In the United States, many of us take for granted that we can safely drink from the tap. We don’t need to worry about the water’s source or the process to make it safe.
This wasn’t always the case, however. Up until 1974, no federal regulations existed to protect our drinking water. Only a handful of state and local regulations were in place to address water scarcity, but nothing to deal with the safety of the water itself.
After the Environmental Protection Agency was formed in 1970 and during the surge of the environmentalist movement that carried through from the ‘60s, however, Congress enacted a federal law to protect the nation’s public water supply. This was known as the Safe Drinking Water Act.
Water Quality in the U.S. Prior to the Safe Drinking Water Act
The first step in regulating drinking water came in 1912 with the U.S. Public Health Service Act. Congress wanted to prevent communicable diseases from being transmitted through water, which required chlorination treatments and other chemical agents designed to limit microbes and pathogenic materials. This also included monitoring and testing of water systems.
Despite the efforts of the U.S. Public Health Service Act, it wasn’t until the ‘60s that the country really became concerned about the environmental and health hazards presented by contaminated water. Between 1961 and 1970, over 46,000 cases of waterborne salmonellosis, gastroenteritis and hepatitis were documented, which are caused by chlorine-resistant pathogens.
Another study in 1970, the Community Water Supply Study, also found that 90 percent of drinking water systems exceeded microbe limits. The Environmental Defense Fund also attributed cancer deaths in New Orleans to contaminated drinking water from industrial waste in the Mississippi River.
Safe Drinking Water Act of 1974
With so much concern over the impact of humans on the environment, President Richard Nixon created the EPA to consolidate the federal government’s environmental efforts and responsibilities, which included the Safe Drinking Water Act of 1974.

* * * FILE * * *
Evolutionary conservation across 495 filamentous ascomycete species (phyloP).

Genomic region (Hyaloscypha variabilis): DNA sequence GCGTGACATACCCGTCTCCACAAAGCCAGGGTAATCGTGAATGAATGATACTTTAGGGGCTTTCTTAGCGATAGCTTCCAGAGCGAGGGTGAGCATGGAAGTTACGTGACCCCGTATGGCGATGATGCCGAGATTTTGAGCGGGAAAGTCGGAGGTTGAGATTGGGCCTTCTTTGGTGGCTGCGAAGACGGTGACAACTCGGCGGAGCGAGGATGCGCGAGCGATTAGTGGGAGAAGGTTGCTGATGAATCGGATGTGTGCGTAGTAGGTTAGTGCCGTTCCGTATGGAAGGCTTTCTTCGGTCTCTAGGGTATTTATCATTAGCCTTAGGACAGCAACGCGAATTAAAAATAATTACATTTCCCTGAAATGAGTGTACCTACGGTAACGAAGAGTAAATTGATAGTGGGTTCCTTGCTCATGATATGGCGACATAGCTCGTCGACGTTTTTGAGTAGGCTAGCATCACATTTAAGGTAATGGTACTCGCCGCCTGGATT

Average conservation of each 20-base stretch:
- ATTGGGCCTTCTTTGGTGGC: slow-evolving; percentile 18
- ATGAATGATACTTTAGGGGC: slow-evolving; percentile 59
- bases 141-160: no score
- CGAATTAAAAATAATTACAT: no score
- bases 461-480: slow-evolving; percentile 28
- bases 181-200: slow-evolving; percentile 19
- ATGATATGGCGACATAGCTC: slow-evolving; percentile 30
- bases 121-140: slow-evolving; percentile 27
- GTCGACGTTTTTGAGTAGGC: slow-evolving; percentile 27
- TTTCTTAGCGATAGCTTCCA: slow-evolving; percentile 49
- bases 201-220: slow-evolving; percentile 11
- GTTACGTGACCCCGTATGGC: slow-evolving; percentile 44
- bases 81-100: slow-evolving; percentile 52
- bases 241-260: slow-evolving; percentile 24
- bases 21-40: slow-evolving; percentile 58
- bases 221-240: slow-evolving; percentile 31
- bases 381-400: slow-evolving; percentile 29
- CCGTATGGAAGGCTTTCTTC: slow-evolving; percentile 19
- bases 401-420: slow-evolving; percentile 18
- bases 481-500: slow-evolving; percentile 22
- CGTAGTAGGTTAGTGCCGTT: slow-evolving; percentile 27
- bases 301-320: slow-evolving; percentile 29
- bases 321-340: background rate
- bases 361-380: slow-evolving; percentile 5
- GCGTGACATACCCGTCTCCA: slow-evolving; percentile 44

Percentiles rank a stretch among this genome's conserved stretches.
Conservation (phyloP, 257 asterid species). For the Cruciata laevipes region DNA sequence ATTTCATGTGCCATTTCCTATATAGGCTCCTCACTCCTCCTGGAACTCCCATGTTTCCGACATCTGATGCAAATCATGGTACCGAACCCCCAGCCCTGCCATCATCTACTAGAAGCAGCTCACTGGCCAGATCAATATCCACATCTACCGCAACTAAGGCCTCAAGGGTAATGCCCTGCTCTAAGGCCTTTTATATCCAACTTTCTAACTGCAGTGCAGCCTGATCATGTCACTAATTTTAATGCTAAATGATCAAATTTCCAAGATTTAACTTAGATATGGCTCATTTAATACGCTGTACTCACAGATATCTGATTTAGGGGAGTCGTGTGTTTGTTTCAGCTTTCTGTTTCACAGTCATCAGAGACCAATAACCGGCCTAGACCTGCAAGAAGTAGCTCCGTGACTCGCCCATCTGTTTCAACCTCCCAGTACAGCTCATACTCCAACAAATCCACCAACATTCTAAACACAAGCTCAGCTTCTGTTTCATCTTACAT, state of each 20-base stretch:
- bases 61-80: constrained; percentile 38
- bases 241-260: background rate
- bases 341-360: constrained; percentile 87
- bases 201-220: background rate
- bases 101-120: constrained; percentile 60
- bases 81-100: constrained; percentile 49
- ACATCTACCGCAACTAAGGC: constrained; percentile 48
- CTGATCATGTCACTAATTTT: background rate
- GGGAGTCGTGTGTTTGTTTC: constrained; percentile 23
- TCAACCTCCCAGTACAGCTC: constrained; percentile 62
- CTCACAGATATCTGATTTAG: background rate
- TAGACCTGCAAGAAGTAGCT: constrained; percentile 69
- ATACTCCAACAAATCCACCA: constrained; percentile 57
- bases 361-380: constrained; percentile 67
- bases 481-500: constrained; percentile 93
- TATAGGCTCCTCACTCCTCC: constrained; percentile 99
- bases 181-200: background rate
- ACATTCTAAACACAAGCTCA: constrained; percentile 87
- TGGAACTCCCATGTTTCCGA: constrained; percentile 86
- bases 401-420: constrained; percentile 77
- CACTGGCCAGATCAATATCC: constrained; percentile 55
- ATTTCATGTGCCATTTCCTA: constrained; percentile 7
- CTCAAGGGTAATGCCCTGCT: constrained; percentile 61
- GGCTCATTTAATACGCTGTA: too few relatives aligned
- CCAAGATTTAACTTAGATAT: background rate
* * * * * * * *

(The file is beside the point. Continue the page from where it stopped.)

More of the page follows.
It didn’t happen overnight, however. It took almost four years to pass these regulations. Water industry associations pushed for high federal regulation standards, while some congressmen and lobbyists for oil companies resisted the progression of the act. Scientific inconsistencies, enforcement responsibility, criticism of the EPA and other factors also slowed the progress.
Despite all this, the Senate passed the bill for federal supervision and regulation of drinking water in 1973, and the bill was amended in 1974. Finally, it passed both the Senate and the House before being signed into law by President Gerald Ford.
Under this act, the EPA has the power to regulate drinking water, including water used for dishwashers, cooking, bathing and oral hygiene, and its impact on public health. National drinking water regulations concern both publicly and privately owned water systems that serve at least 25 people.
The regulation and implementation of the Safe Drinking Water Act works at both the state and federal levels. The EPA enacts the standards for national drinking water with regulations on contaminants that are considered hazardous to public health. These contaminants are classified by the following criteria: